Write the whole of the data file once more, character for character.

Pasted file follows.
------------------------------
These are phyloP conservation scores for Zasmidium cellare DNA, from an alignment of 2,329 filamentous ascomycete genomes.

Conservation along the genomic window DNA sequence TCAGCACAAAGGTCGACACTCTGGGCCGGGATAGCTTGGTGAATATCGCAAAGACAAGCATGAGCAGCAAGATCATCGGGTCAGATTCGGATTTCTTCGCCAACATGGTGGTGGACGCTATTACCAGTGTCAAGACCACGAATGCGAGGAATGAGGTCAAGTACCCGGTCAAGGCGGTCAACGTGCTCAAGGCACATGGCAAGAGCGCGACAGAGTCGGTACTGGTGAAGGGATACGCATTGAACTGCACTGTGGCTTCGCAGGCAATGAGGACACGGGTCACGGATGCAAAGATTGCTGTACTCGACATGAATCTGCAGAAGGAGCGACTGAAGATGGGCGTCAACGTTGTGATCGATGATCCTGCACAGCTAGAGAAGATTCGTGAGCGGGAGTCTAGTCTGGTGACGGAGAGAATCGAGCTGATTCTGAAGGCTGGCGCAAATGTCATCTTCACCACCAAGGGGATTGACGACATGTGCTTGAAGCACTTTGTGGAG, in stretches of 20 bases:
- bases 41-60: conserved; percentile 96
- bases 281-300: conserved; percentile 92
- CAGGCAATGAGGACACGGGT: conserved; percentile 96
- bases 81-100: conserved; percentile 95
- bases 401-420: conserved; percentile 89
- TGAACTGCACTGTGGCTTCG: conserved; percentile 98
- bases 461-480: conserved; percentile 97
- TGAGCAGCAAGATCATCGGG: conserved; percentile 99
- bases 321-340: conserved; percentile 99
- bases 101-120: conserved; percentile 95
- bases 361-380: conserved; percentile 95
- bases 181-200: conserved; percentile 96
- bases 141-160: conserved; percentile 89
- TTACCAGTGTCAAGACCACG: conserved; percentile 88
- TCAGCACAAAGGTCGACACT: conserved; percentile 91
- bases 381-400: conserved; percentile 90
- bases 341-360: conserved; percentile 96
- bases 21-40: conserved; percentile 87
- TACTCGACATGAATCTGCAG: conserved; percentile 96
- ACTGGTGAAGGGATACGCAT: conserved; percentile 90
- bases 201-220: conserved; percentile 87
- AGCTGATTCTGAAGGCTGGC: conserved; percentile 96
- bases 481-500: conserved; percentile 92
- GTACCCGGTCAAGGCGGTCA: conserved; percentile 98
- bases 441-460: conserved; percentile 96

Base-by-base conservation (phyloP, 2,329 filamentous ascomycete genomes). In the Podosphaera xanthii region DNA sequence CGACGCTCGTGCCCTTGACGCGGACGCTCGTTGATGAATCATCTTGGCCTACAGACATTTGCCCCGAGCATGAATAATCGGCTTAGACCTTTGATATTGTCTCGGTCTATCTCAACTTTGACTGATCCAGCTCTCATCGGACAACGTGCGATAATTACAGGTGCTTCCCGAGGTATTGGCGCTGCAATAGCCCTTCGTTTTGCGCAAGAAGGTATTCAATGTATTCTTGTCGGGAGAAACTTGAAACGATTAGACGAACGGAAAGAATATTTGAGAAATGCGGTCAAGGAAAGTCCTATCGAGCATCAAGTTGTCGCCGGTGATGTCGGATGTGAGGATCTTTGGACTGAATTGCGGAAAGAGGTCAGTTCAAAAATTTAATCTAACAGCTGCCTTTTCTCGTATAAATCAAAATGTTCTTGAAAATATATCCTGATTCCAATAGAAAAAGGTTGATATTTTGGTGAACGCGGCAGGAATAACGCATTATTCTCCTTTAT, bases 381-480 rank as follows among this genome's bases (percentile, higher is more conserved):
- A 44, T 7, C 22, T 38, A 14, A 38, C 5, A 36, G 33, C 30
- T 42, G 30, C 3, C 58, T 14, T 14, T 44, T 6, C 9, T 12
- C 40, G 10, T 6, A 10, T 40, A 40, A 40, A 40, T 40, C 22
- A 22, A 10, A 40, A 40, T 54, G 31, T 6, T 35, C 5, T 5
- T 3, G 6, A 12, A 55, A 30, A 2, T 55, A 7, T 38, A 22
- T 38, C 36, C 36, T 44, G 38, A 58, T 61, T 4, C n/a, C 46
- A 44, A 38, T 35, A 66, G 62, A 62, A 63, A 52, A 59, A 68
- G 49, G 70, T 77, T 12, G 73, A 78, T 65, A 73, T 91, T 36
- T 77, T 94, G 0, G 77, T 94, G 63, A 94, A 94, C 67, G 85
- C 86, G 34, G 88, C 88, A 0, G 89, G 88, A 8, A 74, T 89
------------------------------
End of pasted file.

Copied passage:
These are phyloP conservation scores for Zasmidium cellare DNA, from an alignment of 2,329 filamentous ascomycete genomes.

Conservation along the genomic window DNA sequence TCAGCACAAAGGTCGACACTCTGGGCCGGGATAGCTTGGTGAATATCGCAAAGACAAGCATGAGCAGCAAGATCATCGGGTCAGATTCGGATTTCTTCGCCAACATGGTGGTGGACGCTATTACCAGTGTCAAGACCACGAATGCGAGGAATGAGGTCAAGTACCCGGTCAAGGCGGTCAACGTGCTCAAGGCACATGGCAAGAGCGCGACAGAGTCGGTACTGGTGAAGGGATACGCATTGAACTGCACTGTGGCTTCGCAGGCAATGAGGACACGGGTCACGGATGCAAAGATTGCTGTACTCGACATGAATCTGCAGAAGGAGCGACTGAAGATGGGCGTCAACGTTGTGATCGATGATCCTGCACAGCTAGAGAAGATTCGTGAGCGGGAGTCTAGTCTGGTGACGGAGAGAATCGAGCTGATTCTGAAGGCTGGCGCAAATGTCATCTTCACCACCAAGGGGATTGACGACATGTGCTTGAAGCACTTTGTGGAG, in stretches of 20 bases:
- bases 41-60: conserved; percentile 96
- bases 281-300: conserved; percentile 92
- CAGGCAATGAGGACACGGGT: conserved; percentile 96
- bases 81-100: conserved; percentile 95
- bases 401-420: conserved; percentile 89
- TGAACTGCACTGTGGCTTCG: conserved; percentile 98
- bases 461-480: conserved; percentile 97
- TGAGCAGCAAGATCATCGGG: conserved; percentile 99
- bases 321-340: conserved; percentile 99
- bases 101-120: conserved; percentile 95
- bases 361-380: conserved; percentile 95
- bases 181-200: conserved; percentile 96
- bases 141-160: conserved; percentile 89
- TTACCAGTGTCAAGACCACG: conserved; percentile 88
- TCAGCACAAAGGTCGACACT: conserved; percentile 91
- bases 381-400: conserved; percentile 90
- bases 341-360: conserved; percentile 96
- bases 21-40: conserved; percentile 87
- TACTCGACATGAATCTGCAG: conserved; percentile 96
- ACTGGTGAAGGGATACGCAT: conserved; percentile 90
- bases 201-220: conserved; percentile 87
- AGCTGATTCTGAAGGCTGGC: conserved; percentile 96
- bases 481-500: conserved; percentile 92
- GTACCCGGTCAAGGCGGTCA: conserved; percentile 98
- bases 441-460: conserved; percentile 96

Base-by-base conservation (phyloP, 2,329 filamentous ascomycete genomes). In the Podosphaera xanthii region DNA sequence CGACGCTCGTGCCCTTGACGCGGACGCTCGTTGATGAATCATCTTGGCCTACAGACATTTGCCCCGAGCATGAATAATCGGCTTAGACCTTTGATATTGTCTCGGTCTATCTCAACTTTGACTGATCCAGCTCTCATCGGACAACGTGCGATAATTACAGGTGCTTCCCGAGGTATTGGCGCTGCAATAGCCCTTCGTTTTGCGCAAGAAGGTATTCAATGTATTCTTGTCGGGAGAAACTTGAAACGATTAGACGAACGGAAAGAATATTTGAGAAATGCGGTCAAGGAAAGTCCTATCGAGCATCAAGTTGTCGCCGGTGATGTCGGATGTGAGGATCTTTGGACTGAATTGCGGAAAGAGGTCAGTTCAAAAATTTAATCTAACAGCTGCCTTTTCTCGTATAAATCAAAATGTTCTTGAAAATATATCCTGATTCCAATAGAAAAAGGTTGATATTTTGGTGAACGCGGCAGGAATAACGCATTATTCTCCTTTAT, bases 381-480 rank as follows among this genome's bases (percentile, higher is more conserved):
- A 44, T 7, C 22, T 38, A 14, A 38, C 5, A 36, G 33, C 30
- T 42, G 30, C 3, C 58, T 14, T 14, T 44, T 6, C 9, T 12
- C 40, G 10, T 6, A 10, T 40, A 40, A 40, A 40, T 40, C 22
- A 22, A 10, A 40, A 40, T 54, G 31, T 6, T 35, C 5, T 5
- T 3, G 6, A 12, A 55, A 30, A 2, T 55, A 7, T 38, A 22
- T 38, C 36, C 36, T 44, G 38, A 58, T 61, T 4, C n/a, C 46
- A 44, A 38, T 35, A 66, G 62, A 62, A 63, A 52, A 59, A 68
- G 49, G 70, T 77, T 12, G 73, A 78, T 65, A 73, T 91, T 36
- T 77, T 94, G 0, G 77, T 94, G 63, A 94, A 94, C 67, G 85
- C 86, G 34, G 88, C 88, A 0, G 89, G 88, A 8, A 74, T 89